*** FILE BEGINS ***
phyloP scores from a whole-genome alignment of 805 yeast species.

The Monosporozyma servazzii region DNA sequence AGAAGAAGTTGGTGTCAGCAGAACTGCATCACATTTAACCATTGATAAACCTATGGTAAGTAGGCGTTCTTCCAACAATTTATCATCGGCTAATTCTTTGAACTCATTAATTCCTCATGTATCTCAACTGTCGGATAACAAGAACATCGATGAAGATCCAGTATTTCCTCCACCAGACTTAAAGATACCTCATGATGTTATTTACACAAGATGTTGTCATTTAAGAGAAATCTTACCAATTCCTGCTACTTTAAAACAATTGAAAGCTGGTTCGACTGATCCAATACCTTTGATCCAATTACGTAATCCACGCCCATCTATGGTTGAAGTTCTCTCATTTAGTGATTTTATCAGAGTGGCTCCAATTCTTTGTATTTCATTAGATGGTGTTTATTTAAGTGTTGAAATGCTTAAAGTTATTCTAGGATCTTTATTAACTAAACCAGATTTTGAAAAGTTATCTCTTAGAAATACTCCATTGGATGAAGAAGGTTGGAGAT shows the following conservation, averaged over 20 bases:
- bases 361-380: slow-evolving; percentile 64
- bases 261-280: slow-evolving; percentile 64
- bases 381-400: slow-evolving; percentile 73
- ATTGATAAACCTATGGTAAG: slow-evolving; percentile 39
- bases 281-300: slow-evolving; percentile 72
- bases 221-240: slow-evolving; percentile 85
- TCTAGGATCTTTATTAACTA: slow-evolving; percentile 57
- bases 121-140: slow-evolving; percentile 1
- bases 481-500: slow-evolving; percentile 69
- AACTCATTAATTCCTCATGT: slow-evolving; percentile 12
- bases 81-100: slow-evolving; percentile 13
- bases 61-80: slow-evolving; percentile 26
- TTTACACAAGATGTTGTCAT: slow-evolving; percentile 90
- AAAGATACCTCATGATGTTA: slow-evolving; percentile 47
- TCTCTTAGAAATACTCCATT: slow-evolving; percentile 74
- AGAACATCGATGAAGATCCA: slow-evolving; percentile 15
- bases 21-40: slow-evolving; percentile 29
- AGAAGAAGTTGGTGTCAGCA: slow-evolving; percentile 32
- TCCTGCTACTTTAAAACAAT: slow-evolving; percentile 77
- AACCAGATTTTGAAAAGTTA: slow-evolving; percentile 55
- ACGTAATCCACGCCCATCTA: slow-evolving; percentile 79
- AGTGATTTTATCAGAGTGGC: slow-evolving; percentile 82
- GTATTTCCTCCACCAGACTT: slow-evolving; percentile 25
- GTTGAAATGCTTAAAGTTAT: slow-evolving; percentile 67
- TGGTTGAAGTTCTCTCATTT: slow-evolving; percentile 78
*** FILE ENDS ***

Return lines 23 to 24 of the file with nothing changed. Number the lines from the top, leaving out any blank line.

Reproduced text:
- ACGTAATCCACGCCCATCTA: slow-evolving; percentile 79
- AGTGATTTTATCAGAGTGGC: slow-evolving; percentile 82